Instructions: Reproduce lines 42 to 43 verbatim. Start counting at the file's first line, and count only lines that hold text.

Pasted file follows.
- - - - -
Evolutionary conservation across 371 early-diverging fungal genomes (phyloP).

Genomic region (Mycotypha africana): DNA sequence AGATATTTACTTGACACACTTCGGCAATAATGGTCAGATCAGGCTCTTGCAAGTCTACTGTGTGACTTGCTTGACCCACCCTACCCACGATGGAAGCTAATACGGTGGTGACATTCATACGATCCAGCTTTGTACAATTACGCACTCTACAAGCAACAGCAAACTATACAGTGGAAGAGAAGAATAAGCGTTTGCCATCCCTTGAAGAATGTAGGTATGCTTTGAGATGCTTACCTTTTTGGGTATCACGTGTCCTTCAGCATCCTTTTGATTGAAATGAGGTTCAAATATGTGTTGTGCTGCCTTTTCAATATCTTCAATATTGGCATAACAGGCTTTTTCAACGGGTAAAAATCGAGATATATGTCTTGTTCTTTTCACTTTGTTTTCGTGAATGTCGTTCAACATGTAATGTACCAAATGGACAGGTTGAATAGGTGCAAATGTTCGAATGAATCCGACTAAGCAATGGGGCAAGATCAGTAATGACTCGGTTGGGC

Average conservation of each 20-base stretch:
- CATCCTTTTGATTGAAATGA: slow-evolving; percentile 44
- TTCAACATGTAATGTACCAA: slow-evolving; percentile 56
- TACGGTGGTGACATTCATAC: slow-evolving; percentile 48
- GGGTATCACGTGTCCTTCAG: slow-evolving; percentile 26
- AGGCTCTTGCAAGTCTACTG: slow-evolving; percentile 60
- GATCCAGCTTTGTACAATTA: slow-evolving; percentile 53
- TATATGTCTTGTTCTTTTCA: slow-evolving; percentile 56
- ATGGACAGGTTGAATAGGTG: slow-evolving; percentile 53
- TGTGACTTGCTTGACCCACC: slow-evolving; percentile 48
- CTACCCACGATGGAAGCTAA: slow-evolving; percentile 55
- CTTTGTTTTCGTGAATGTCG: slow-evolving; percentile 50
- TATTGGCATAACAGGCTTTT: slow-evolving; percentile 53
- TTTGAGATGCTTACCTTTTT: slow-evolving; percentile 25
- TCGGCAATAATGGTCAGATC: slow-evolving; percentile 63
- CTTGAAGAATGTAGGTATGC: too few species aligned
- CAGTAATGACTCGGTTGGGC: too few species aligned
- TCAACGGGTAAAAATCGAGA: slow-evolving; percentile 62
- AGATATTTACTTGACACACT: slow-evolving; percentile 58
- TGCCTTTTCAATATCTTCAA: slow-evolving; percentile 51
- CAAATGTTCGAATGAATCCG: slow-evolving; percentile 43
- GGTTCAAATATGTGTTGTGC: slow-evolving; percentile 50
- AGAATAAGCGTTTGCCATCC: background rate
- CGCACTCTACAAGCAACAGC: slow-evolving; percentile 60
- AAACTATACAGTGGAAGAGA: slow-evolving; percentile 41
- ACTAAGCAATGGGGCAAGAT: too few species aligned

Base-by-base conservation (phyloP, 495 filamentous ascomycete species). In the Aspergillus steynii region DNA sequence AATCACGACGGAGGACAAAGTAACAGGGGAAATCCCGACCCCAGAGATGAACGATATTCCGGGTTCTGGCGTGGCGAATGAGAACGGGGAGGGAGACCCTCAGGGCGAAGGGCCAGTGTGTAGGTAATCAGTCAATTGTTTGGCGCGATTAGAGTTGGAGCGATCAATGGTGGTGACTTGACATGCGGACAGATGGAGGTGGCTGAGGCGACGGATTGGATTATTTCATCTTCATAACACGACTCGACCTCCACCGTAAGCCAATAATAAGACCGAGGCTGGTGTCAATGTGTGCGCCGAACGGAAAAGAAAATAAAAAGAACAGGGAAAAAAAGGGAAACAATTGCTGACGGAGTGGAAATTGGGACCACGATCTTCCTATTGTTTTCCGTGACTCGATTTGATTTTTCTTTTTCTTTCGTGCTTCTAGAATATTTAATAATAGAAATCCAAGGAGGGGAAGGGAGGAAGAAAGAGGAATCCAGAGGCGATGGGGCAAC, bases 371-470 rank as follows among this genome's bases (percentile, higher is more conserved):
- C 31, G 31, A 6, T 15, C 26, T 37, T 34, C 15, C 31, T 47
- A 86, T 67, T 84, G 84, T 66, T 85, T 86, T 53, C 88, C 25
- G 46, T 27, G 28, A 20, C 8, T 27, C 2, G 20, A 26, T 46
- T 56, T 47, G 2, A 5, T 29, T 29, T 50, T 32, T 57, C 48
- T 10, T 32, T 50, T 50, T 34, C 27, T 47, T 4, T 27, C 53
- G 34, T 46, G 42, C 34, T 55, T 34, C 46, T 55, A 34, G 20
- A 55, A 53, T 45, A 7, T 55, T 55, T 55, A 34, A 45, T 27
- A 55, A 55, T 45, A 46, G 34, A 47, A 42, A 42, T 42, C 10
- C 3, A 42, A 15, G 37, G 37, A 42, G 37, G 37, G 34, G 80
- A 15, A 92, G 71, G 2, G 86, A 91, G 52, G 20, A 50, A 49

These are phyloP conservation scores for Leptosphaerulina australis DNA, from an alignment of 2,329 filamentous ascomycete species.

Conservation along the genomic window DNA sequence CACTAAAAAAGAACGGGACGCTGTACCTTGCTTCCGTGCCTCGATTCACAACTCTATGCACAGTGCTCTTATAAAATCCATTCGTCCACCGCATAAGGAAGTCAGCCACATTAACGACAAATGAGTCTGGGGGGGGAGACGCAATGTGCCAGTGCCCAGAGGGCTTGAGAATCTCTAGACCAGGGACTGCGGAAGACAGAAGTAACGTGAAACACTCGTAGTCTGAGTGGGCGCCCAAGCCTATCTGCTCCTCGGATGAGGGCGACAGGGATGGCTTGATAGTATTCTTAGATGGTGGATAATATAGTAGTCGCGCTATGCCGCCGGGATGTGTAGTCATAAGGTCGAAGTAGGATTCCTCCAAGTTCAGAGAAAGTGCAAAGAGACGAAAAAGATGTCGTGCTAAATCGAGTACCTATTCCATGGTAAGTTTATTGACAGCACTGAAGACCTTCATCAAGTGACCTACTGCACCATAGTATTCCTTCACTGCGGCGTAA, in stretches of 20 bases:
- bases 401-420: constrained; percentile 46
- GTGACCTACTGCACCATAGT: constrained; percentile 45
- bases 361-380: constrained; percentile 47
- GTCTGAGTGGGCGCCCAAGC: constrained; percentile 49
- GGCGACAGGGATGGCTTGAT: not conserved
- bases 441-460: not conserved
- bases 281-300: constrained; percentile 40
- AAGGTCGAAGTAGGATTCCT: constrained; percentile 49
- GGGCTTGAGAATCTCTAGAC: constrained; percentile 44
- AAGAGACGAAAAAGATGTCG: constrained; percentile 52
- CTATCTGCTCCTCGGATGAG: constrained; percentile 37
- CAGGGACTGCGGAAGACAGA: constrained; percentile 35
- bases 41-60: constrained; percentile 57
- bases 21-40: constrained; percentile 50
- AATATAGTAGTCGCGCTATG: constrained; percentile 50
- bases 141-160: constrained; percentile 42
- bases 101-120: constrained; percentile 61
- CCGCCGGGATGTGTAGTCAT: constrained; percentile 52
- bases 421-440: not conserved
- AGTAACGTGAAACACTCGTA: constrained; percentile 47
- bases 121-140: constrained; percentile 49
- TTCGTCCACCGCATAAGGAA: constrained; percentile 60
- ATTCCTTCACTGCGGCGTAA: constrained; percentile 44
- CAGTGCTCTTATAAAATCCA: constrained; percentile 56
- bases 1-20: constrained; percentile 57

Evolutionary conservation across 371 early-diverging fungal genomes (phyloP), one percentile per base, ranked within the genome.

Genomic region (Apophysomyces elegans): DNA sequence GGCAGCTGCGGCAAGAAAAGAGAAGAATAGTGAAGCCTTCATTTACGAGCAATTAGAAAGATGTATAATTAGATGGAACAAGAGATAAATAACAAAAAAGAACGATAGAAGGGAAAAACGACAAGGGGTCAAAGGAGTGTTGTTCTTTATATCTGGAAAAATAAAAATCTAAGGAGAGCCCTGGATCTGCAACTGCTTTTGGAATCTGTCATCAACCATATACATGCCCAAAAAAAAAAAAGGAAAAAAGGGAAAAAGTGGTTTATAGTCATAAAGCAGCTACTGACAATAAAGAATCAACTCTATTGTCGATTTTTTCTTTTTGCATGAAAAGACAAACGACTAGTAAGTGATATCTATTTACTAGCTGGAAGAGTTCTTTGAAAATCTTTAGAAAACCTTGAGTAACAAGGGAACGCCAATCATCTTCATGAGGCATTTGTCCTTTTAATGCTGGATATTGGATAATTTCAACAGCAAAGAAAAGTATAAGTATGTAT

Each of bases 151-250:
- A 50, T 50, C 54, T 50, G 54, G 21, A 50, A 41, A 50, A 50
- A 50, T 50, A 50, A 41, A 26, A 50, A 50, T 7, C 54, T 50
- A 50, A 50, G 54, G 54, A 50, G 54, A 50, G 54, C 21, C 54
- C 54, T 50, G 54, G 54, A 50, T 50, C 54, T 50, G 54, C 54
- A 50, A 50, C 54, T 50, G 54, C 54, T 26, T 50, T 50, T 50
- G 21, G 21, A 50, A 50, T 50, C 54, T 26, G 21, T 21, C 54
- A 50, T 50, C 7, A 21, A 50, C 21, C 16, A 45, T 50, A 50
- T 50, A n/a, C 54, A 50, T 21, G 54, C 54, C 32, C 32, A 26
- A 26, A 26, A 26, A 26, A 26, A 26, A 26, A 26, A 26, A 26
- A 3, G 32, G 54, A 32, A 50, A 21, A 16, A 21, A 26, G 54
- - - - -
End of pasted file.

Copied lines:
- bases 401-420: constrained; percentile 46
- GTGACCTACTGCACCATAGT: constrained; percentile 45